Apart from this, if you make any further purchases during these six months, the interest on the new/additional expenditure will start accruing from the very first day and you might end up paying huge interest costs.
Veena Sivaramakrishnan, partner, Shardul Amarchand Mangaldas said that albeit for a limited timeframe, individuals and corporates enjoying credit card limits benefit with the extension of a 3-month moratorium till August 31, 2020. “It is imperative that this not be treated as a blanket extension, as interest continues to accrue on the card dues and needs to be paid. Interest rates on credit cards are usually high and given that the impact of COVID continues to remain fluid, this relief should be availed with extreme caution,” Sivaramakrishnan said.
The moratorium math
Let’s first take a basic illustration of a credit card statement. Here in this example, the total credit card dues to be paid by the customer are explained in two scenarios, assuming the customer transacted on March 1, 2020, and will not be carrying out any fresh transaction thereafter during the moratorium period ending August 31, 2020.
BASIC ILLUSTRATION OF A CREDIT CARD STATEMENT
Transaction date: March 1, 2020
Transaction Amount: Rs 10,000
Statement Date: March 6, 2020
Minimum Amount Due (generally 5 percent of total purchases): Rs 500 [5 per cent of 10,000]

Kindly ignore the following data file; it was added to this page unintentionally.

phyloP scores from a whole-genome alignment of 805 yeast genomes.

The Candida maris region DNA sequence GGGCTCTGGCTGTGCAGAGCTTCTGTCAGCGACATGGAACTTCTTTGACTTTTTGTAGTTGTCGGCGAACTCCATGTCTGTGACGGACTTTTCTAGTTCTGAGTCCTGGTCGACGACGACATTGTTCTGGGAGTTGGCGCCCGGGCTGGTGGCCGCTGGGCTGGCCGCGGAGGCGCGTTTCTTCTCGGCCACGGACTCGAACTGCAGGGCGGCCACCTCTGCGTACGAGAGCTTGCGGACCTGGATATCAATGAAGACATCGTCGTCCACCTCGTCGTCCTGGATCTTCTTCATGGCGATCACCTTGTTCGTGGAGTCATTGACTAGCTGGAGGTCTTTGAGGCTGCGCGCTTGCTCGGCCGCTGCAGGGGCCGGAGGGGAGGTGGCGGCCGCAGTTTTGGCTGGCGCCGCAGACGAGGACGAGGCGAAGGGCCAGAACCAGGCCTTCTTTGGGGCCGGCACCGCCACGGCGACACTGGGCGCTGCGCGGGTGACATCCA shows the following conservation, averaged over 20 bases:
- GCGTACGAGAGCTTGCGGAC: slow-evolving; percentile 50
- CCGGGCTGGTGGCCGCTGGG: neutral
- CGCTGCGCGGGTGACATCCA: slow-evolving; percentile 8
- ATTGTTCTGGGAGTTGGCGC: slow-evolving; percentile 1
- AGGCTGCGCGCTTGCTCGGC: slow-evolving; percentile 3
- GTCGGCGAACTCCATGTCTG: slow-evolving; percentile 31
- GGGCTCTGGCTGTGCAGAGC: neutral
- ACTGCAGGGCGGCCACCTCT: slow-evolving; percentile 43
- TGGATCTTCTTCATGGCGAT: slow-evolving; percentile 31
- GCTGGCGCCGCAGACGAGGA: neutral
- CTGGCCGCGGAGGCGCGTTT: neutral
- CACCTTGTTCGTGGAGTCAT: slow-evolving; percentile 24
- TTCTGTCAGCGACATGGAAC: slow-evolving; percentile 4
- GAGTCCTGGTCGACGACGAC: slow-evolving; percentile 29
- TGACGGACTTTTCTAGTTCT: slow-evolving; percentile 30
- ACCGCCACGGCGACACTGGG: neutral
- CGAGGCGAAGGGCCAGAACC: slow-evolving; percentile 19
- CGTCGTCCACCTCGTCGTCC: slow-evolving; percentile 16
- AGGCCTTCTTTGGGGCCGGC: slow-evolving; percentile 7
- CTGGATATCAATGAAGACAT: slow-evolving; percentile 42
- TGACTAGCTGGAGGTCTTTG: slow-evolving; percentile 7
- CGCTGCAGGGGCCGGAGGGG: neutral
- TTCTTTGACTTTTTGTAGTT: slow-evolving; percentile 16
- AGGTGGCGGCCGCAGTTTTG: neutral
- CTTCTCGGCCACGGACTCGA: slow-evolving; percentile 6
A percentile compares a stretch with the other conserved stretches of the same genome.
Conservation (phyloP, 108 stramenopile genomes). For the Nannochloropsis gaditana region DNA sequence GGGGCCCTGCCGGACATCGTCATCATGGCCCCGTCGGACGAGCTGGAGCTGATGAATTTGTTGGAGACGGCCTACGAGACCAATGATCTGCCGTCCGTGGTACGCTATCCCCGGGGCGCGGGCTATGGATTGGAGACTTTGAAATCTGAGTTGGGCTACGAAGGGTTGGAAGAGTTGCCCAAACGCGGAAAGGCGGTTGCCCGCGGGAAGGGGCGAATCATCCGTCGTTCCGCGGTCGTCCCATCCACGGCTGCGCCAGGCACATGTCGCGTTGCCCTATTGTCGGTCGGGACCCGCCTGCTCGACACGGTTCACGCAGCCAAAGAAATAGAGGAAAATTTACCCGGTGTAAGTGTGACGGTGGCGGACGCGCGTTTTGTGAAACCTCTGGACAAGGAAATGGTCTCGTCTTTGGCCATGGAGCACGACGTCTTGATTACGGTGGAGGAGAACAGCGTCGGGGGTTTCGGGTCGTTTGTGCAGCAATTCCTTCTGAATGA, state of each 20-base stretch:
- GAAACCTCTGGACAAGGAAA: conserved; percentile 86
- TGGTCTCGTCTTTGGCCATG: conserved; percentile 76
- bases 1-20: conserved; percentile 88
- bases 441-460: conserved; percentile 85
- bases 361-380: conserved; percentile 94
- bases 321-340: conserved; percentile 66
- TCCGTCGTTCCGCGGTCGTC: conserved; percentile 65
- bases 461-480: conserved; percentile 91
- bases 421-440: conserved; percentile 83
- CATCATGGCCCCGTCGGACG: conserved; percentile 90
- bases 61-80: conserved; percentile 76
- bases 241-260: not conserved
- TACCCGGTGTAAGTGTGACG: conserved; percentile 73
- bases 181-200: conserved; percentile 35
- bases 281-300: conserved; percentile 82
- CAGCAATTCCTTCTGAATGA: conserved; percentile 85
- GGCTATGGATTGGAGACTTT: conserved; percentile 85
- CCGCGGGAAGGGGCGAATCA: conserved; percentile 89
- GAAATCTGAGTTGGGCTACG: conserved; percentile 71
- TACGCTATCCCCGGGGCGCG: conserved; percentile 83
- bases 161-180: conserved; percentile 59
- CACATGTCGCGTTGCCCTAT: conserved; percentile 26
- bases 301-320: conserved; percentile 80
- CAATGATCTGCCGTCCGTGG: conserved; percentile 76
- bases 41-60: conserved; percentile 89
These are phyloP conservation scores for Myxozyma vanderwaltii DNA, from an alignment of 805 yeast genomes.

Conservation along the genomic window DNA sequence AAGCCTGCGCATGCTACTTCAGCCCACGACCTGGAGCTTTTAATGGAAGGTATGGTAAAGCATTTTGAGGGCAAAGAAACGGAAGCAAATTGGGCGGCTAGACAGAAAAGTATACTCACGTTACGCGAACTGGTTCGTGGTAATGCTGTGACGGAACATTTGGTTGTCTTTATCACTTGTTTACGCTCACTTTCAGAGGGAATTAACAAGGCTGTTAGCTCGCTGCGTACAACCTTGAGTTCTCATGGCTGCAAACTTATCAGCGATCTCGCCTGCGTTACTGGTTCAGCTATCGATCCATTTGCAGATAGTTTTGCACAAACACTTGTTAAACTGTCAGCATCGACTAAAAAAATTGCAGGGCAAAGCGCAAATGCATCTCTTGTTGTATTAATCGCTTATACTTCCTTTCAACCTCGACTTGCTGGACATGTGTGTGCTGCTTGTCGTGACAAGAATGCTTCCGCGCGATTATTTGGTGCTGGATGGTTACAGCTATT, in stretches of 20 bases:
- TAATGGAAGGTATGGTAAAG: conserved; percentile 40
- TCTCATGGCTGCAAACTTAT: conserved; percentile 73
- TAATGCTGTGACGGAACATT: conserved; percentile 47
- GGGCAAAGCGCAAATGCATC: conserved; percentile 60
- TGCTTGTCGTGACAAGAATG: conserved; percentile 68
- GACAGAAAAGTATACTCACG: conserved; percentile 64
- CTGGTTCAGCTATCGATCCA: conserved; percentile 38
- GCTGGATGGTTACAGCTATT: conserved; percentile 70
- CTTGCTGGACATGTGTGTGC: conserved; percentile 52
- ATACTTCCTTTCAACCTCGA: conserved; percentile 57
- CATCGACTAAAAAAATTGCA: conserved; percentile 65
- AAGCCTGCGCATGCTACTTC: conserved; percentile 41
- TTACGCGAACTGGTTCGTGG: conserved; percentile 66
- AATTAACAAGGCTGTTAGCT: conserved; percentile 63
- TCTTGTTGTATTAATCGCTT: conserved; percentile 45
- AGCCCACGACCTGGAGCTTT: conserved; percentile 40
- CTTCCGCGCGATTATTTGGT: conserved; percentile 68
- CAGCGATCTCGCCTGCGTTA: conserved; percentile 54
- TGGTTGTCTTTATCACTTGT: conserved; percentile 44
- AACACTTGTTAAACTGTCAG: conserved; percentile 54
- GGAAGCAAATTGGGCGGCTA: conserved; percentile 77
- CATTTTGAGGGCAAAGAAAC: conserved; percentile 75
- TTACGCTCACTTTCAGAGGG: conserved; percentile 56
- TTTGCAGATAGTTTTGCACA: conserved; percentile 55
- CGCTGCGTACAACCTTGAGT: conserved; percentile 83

Total Amount Due: 10,000
Amount Due Date: March 26, 2020
Assumed monthly interest rate of 3.5 percent on unpaid credit card bill (rollover outstanding amount)
ACTUAL BILL PAYMENT
Scenario 1: WHEN YOU DON’T OPT FOR MORATORIUM
Bill payment before the due date within the same month
Bill amount fully paid on March 25
Total payment made: Rs 10,000
Interest levied for 25 days (Between March 1 and March 25): Rs 287.7 [25*10000*3.5%*12/365 = 287.7]
Total interest charged = 0
Interest will not be levied as you have made the payment before the due date. In such a scenario, the system will net off the interest charged, and you will not have to pay additional interest levied for it. To pay the credit card bill, you generally get a credit-free period of around 20 days from the bill/statement issue date.
Scenario 2: WHEN YOU OPT FOR MORATORIUM
Bill payment before the due date after three months